Luxembourg is poised to test demand for Islamic bonds as the issuer of the lowest-yielding sovereign sukuk on record plans to become a regular borrower.
The country has been “encouraged” by investor feedback and the market’s readiness and will begin working on its next sukuk today, Finance Minister Pierre Gramegna said. Luxembourg, one of the smallest economies in the 28-member European Union, sold 200 million euros ($254 million) of five-year Islamic bonds in September priced two basis points below midswaps. That compared with 10 basis points above the swaps for notes of similarly rated Islamic Development Bank.
The market for bonds that adhere to Islam’s ban on interest is growing 17 percent a year and may be valued at $2.67 trillion by 2017, according to PricewaterhouseCoopers LLP. The U.K.’s debut sovereign Islamic bond issue — the first from a non-Muslim nation — received orders worth more than 10 times the amount it sought, while Luxembourg’s sukuk was two times oversubscribed. South Africa got at least $2.2 billion in demand for a $500 million issue, and Hong Kong’s $1 billion debut sukuk was almost five times oversubscribed.
“Luxembourg’s sukuk isn’t for everyone, least of all those looking for yields,” Apostolos Bantis, a credit analyst at Commerzbank AG, said by phone from Dubai yesterday. “The reason why it’s so tight is because there are still Islamic investors that are looking for very conservative assets.”
Luxembourg’s sukuk yielded 0.47 percent yesterday compared with 1.5 percent for the U.K. notes, 1.8 percent for Hong Kong’s and 3.8 percent for South Africa’s. Islamic bond sales this year are 13 percent higher than in the same period of 2013, data compiled by Bloomberg show.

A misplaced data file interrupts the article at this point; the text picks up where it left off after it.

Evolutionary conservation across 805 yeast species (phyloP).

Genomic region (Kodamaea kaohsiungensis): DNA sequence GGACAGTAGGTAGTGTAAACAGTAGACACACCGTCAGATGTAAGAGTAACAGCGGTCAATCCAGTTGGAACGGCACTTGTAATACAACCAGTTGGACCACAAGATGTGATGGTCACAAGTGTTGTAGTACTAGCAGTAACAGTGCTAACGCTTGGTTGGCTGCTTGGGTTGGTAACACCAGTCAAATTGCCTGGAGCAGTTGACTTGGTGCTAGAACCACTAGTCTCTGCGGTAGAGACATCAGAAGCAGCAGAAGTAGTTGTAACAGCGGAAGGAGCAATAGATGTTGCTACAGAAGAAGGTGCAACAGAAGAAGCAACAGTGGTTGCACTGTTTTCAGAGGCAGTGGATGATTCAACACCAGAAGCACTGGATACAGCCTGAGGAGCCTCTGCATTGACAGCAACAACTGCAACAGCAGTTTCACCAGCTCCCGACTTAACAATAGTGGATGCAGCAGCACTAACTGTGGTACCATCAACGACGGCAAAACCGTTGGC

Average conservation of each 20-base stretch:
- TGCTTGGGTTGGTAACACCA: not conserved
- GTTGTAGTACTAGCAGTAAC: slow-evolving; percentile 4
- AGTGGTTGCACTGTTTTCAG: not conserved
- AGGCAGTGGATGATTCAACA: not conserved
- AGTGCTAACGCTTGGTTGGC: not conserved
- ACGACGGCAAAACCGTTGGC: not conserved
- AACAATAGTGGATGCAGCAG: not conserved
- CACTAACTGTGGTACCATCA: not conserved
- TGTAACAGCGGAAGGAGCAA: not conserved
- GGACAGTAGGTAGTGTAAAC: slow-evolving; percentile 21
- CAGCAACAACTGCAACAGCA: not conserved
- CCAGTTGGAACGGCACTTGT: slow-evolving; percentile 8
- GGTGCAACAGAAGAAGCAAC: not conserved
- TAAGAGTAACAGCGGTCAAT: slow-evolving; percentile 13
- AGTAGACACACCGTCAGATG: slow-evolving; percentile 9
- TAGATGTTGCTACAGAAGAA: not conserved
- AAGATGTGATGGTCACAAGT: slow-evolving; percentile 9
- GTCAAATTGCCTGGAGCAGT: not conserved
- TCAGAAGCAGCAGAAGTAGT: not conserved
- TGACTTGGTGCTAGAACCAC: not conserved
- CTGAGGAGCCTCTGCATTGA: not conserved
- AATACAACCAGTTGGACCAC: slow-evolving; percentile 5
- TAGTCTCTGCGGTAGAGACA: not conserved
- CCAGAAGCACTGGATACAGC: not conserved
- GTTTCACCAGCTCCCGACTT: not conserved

“We’re still in an initial phase,” Gramegna said in an interview in Dubai yesterday, adding that he doesn’t anticipate a ceiling to investor appetite for sovereign sukuk. “I don’t feel a limit for the time being.”
Luxembourg is rated AAA at Moody’s Investors Service and Standard & Poor’s, the highest investment-grade ranking. With a population of just over half a million landlocked between Germany and France, the country has reinvented itself as a business and finance hub, softening the blow as traditional industries decline.
The country’s economic growth will accelerate to 2.9 percent this year from 2 percent in 2013, according to government forecasts. Still, given the low yield, the Luxembourg sukuk doesn’t offer a lot of value to long-term investors, according to Al Mal Capital PSC.
“We look for long-term investments, so the pricing is really important to us,” Tariq Qaqish, the head of asset management at Dubai-based Al Mal, said by phone from Dubai yesterday. “A sukuk like Luxembourg’s, which is priced so tightly, is more attractive to traders who want to gain a few basis points here and there.”-Bloomberg